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  1. #14
    Join Date
    Oct 2011
    Location
    Chicagoland Area
    Posts
    4,314
    At 30 years old, had surgery on my ankle and went to trade school because I couldn't work. Grajeeated top of my class and got a job at half my "pre hvac" wages at a union shop changing filters in a corn processing plant. Took 2 weeks to change filters on all the equiptment, then I'd start over again. 11 months later the shop lost the account at the plant, they had no more work for me and we parted ways. Was hired by a refrigeration/light commercial shop 2 days later and was thrown out to the wolves. I've been playing with the wolves for 12 years. It doesn't hurt as much when they bite nowadays.
    Officially, Down for the count

    YOU HAVE TO GET OFF YOUR ASS TO GET ON YOUR FEET

    It was working when I left...
    Liberalism-Ideas so good they mandate them

  2. #15
    Join Date
    Nov 2000
    Location
    Eastern PA
    Posts
    68,854
    I was a petty thief, High School dropout who broke into a van that had a bunch of sheet metal tools. Since they weren't worth anything at the pawn shops, I started using them.
    Government is a disease...
    ...masquerading as its own cure…
    Ecclesiastes 10:2 NIV


  3. #16
    Join Date
    Sep 2004
    Location
    Kansas City, Kansas, United States
    Posts
    13,817
    i adopted my girlfriend who owned an air conditioning company?????????????
    I WILL SELL WORK,GENERATE BUSINESS, GO GET NEW CUSTOMERS!
    YOU SHUT THE HELL UP AND QUIT RUNNING YOUR MOUTH!

  4. #17
    Join Date
    Dec 2010
    Location
    New Orleans
    Posts
    1,012
    Quote Originally Posted by supertek65 View Post
    i was finishing cement in Georgia when I got out of the ARMY!
    we were doing a runway and it was like 108 degrees out.

    foreman yells out "ANYBODY KNOW HOW TO DRIVE A 13 SPEED ALLISON TRANSMISSION?"

    Ofcourse I never had but it was hot!
    I said " I DO!"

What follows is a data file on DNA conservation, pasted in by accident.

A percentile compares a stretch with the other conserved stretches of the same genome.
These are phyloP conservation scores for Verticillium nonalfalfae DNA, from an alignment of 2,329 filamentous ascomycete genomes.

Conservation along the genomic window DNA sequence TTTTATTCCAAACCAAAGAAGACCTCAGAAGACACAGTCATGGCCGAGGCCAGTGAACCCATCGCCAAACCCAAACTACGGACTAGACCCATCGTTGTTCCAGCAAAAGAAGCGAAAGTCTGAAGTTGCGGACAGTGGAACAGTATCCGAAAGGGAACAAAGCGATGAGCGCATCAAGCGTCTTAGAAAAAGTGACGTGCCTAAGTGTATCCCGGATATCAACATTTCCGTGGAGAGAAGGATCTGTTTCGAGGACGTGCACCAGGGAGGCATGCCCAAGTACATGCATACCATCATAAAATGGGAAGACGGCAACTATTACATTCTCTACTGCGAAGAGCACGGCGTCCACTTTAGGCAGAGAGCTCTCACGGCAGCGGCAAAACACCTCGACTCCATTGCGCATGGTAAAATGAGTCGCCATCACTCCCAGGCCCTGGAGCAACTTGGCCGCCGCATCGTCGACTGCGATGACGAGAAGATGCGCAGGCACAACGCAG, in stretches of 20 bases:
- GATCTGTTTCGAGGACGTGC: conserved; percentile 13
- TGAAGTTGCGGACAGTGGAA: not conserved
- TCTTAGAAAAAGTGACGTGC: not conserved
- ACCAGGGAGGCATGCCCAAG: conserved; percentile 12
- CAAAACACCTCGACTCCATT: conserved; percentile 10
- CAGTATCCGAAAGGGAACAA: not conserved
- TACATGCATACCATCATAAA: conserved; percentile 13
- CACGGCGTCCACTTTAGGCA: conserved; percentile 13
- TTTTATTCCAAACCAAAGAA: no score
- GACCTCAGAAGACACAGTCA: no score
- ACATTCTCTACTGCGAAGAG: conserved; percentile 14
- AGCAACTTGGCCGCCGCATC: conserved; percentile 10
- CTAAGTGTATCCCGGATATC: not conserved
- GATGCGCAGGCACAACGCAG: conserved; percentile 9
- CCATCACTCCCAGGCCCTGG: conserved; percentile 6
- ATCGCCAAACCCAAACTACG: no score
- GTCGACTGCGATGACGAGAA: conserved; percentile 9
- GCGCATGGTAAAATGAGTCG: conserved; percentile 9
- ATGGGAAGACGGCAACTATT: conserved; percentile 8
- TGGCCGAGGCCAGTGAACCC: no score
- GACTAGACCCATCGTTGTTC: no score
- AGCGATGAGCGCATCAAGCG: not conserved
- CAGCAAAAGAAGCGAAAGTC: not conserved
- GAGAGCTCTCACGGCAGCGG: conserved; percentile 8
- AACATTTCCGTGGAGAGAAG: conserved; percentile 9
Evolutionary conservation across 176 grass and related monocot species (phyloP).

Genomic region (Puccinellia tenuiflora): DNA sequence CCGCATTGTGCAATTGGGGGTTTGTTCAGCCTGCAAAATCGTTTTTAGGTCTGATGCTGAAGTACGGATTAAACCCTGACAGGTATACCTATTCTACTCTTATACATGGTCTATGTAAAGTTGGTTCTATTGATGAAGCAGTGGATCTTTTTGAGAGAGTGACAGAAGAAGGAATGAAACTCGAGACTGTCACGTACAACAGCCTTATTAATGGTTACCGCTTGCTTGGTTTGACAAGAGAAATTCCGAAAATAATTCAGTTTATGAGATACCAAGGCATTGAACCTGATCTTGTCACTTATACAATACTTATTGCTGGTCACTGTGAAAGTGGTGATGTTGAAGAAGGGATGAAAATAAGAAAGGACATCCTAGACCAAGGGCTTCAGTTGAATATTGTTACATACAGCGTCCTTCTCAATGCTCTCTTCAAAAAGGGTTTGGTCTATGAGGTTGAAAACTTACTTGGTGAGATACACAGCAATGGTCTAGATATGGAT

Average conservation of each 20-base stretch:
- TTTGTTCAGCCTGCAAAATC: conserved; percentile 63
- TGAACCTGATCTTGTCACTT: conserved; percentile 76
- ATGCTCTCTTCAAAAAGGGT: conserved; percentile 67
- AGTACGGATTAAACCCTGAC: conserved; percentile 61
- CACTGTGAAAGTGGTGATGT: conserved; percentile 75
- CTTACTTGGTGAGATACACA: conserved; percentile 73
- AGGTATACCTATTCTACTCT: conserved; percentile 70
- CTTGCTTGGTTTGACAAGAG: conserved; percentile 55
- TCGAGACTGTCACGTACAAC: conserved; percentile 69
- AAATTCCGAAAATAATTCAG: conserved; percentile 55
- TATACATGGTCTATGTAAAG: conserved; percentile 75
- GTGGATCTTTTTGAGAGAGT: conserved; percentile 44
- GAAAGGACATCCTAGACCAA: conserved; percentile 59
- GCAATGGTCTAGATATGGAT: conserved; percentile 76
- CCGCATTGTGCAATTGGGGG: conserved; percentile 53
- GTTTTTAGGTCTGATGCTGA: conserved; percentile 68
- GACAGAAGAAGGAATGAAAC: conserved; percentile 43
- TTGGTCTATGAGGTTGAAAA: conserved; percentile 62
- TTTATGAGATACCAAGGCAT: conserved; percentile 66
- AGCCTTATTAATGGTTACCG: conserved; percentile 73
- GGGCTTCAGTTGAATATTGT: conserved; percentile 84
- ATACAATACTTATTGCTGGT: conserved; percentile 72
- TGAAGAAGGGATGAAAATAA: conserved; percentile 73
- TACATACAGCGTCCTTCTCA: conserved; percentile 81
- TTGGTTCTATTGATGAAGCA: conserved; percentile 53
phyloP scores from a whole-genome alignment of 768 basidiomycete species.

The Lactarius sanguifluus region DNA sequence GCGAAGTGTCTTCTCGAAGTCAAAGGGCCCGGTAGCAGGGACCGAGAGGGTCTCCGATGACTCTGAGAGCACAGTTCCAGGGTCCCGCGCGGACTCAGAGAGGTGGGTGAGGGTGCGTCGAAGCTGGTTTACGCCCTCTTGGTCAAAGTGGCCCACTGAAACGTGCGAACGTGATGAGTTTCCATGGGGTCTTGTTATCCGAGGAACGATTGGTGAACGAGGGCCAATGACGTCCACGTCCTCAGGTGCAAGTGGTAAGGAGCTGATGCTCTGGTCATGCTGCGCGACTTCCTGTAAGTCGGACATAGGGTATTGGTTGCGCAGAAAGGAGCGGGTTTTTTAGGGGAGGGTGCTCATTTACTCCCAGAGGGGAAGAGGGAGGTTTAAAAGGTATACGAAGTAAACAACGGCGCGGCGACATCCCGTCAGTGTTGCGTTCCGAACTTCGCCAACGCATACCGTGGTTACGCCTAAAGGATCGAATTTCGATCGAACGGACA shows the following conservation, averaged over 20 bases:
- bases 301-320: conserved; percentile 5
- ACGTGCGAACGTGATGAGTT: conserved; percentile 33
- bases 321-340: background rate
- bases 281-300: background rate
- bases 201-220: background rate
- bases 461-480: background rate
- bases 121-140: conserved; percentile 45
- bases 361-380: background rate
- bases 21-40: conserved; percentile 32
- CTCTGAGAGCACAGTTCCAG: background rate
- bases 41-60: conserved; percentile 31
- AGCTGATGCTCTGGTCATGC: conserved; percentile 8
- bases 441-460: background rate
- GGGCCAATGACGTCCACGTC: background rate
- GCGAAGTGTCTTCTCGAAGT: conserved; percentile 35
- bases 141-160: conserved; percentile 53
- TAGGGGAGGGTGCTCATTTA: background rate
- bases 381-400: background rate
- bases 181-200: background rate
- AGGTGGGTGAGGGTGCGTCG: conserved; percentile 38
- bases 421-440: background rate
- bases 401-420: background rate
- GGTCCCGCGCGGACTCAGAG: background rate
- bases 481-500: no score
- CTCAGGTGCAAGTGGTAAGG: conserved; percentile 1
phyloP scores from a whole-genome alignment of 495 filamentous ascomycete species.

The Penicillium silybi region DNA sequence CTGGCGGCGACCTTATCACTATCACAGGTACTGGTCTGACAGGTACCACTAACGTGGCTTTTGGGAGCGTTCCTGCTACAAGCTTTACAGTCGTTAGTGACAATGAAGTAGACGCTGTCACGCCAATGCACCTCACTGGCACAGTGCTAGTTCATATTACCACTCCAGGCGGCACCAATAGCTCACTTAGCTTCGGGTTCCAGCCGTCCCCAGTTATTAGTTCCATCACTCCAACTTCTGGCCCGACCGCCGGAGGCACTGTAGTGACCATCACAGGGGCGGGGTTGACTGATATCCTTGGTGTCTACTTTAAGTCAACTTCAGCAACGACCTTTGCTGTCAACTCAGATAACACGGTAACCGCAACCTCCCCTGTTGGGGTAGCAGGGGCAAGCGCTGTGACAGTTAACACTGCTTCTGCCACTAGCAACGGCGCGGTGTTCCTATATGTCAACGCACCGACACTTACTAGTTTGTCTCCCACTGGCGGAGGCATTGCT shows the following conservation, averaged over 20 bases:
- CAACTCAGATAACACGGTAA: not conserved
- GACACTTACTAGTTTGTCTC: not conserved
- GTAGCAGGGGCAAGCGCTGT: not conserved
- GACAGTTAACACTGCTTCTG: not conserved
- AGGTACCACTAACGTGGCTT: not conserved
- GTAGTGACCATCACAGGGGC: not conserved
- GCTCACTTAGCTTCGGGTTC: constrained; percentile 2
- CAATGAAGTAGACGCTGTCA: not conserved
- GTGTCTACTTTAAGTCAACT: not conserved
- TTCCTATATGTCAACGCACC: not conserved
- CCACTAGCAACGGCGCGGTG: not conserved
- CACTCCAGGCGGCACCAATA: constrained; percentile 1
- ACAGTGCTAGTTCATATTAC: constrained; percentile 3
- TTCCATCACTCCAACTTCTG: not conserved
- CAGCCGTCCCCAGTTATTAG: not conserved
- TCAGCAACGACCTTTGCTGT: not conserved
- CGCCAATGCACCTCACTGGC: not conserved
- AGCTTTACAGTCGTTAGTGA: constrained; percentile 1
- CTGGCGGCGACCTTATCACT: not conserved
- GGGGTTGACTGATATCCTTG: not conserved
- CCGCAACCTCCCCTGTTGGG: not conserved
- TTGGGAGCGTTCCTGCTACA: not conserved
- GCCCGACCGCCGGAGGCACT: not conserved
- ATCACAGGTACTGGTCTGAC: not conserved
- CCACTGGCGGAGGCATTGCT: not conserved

he took me to the batch plant gave me a hard hat and siad get in!
    20 yard cement truck! OOH BIG TRUCK!!!!!!!!!!

    he gets in, I start it figure out the parking/air brakes. Back it under the batch plant, get loaded up and put her in first gear, hit the clutch to go to second gear and he says "STOP!"
    "YOU HAVE NEVER DRIVEN A 13 SPEED BEFORE HAVE YOU?"
    "no,i lied!"
    "if you can figure it out by the time we get back to the batch plant? you can have the job!"
    Sweet- did you get it? It's a little different than your moms station wagon

  5. #18
    Join Date
    Sep 2004
    Location
    Kansas City, Kansas, United States
    Posts
    13,817
    Yes I did!!!!!!!!!!!
    he knew right away cus you do NOT use the clutch for anything but being stopped!

    when you got like 60 tons of concrete you better not forget what gear you are in!!!!!!!!!!!!!!!!

    after a couple days I forgot where the clutch was!!!!!!!!!!!!!!!!!!!!






    Quote Originally Posted by keeplearnin View Post
    Sweet- did you get it? It's a little different than your moms station wagon
    I WILL SELL WORK,GENERATE BUSINESS, GO GET NEW CUSTOMERS!
    YOU SHUT THE HELL UP AND QUIT RUNNING YOUR MOUTH!

  6. #19
    Join Date
    Dec 2010
    Location
    New Orleans
    Posts
    1,012
    Quote Originally Posted by supertek65 View Post
    Yes I did!!!!!!!!!!!
    he knew right away cus you do NOT use the clutch for anything but being stopped!

    when you got like 60 tons of concrete you better not forget what gear you are in!!!!!!!!!!!!!!!!

    after a couple days I forgot where the clutch was!!!!!!!!!!!!!!!!!!!!
    good job

  7. #20
    Join Date
    Sep 2004
    Location
    Kansas City, Kansas, United States
    Posts
    13,817
    Thanx
    Quote Originally Posted by keeplearnin View Post
    good job
    I WILL SELL WORK,GENERATE BUSINESS, GO GET NEW CUSTOMERS!
    YOU SHUT THE HELL UP AND QUIT RUNNING YOUR MOUTH!

  8. #21
    Join Date
    Oct 2009
    Posts
    939
    Thats easy!. The hot tar roofing job fell through. At least that hasn't happened since.
    Never argue with a crazy man.

  9. #22
    Join Date
    Jun 2009
    Location
    Ontario, Canada
    Posts
    1,008
    paying a bill for my dad at his contractor's office and his helper had quit. he needed one right away and I start on monday...
    Parts Changer Extraordinaire
    ------------------------------------------------------
    Have tools and gauges, will travel.